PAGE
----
Italy’s finance chief says the euro zone still faces problems – even in Germany

The finance minister of Italy presented an upbeat tone regarding the banking sector of his counting but stressed that major obstacles remain in the euro zone, including in Germany.

Even though Germany is known as the powerhouse of the euro zone economy, it still has its own banking problems to deal with, said Pier Carlo Padoan to the CNBC on the sidelines of Sunday’s Ambrosetti Forum.

“I think that there are some German banking problems and I’m confident the German authorities will deal with them,” answered Padoan when asked regarding the statements made last year by Matteo Renzi, the former Prime Minister.

“Germany has been the country that has by far poured much more public money into the banking sector in terms of the hundreds of billions of euros in the past when the rules were different of course. This is a sign that maybe we all have to recognise that we have problems and we all have to recognise that we need to cooperate much more effectively to provide European solutions to those problems,” said Padoan.

Analysts have also warned of Germany’s banking problems even though it is Italy usually makes headlines due to its financial sector. These include the dependence on the shipping industry, which used to be a stable investment before the debt crisis in the euro zone. Other issues include the sheer number of Germany banks with very limited consolidation. There are nearly 2,400 separate banks with more than 45,000 branches all over the country and over 7,000 employees.

Padoan informed the CNBC that it is imperative to conclude the banking union – a project which was established in 2012 as a response to the sovereign debt crisis that strives to have a single set of policies for all banks across the European Union. He also informed the CNBC that the banking union had not been fully implemented so far, because of varying national perspectives and not because of opposition from some countries.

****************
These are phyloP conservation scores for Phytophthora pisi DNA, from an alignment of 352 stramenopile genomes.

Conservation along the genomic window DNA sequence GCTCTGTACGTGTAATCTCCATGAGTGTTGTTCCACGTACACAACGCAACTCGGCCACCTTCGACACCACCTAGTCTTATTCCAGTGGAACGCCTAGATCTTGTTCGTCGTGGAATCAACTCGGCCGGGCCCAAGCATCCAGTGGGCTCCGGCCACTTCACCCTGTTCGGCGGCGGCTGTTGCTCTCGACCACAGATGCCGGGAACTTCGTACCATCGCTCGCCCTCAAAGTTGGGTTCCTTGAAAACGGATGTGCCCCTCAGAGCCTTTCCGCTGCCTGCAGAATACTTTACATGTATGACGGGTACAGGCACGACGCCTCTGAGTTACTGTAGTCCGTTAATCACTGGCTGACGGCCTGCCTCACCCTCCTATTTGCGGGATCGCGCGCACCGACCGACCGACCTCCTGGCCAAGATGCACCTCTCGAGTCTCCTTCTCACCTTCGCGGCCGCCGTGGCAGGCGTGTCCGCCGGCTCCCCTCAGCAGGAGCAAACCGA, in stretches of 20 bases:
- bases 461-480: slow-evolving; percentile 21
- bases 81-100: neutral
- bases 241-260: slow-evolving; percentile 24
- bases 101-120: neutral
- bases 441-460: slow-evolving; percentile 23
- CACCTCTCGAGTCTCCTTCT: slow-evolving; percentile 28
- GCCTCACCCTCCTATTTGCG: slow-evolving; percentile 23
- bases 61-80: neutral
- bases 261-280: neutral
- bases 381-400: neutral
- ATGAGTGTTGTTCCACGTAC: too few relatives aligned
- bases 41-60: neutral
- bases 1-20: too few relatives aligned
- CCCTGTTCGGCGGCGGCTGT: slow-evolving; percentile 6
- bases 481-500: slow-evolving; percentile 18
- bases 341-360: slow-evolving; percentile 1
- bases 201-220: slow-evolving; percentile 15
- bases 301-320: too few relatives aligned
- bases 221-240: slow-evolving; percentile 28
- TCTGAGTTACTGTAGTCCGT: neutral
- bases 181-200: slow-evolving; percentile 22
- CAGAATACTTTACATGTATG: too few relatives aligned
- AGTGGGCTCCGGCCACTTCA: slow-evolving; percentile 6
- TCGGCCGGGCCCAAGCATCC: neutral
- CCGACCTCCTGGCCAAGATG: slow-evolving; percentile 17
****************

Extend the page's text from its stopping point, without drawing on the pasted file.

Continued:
“We are however making progress in one thing: That we are building trust among ourselves and we are also recognizing that we have to reconcile historically-driven different traditions in banking sectors and they have to merge into a new European banking culture,” said Padoan.

‘Timing for QE reduction is ‘the most delicate and sophisticated art.’

The European Central Bank’s monetary policy might have been a huge help to the euro zone, including Italy, its third largest economy. Such support, however, is set to come t an end, which could result in Italy’s debt becoming more difficult to manage and more expensive.

“The timing of monetary policy is one of the most delicate and sophisticated arts in economic policy making and I’m fully confident in the leadership of the ECB that it will cast the QE (quantitative easing) withdrawal when the time is right,” narrated Padoan to CNBC.

On Thursday, the European Central Bank is expected to meet. Analysts are anticipating some guidance on when the bank will announce an exit from its quantitative easing (QE) program. The euro zone has also observed growth picking up and inflation – even though consumer prices are still below the “close but below 2 percent” target of the bank.

Pardoan also informed the CNBC that governments cannot let this current environment of low interest rates be wasted and they must reform their economies,

“I think it’s the responsibility of the other segments of the policy making toolkit, including fiscal policies, to take the opportunity of this window of easy monetary policy to implement those reforms which are fundamental to provide (a) good basis for monetary policy to be more effective. This is the duty of the governments,” said Pardoan.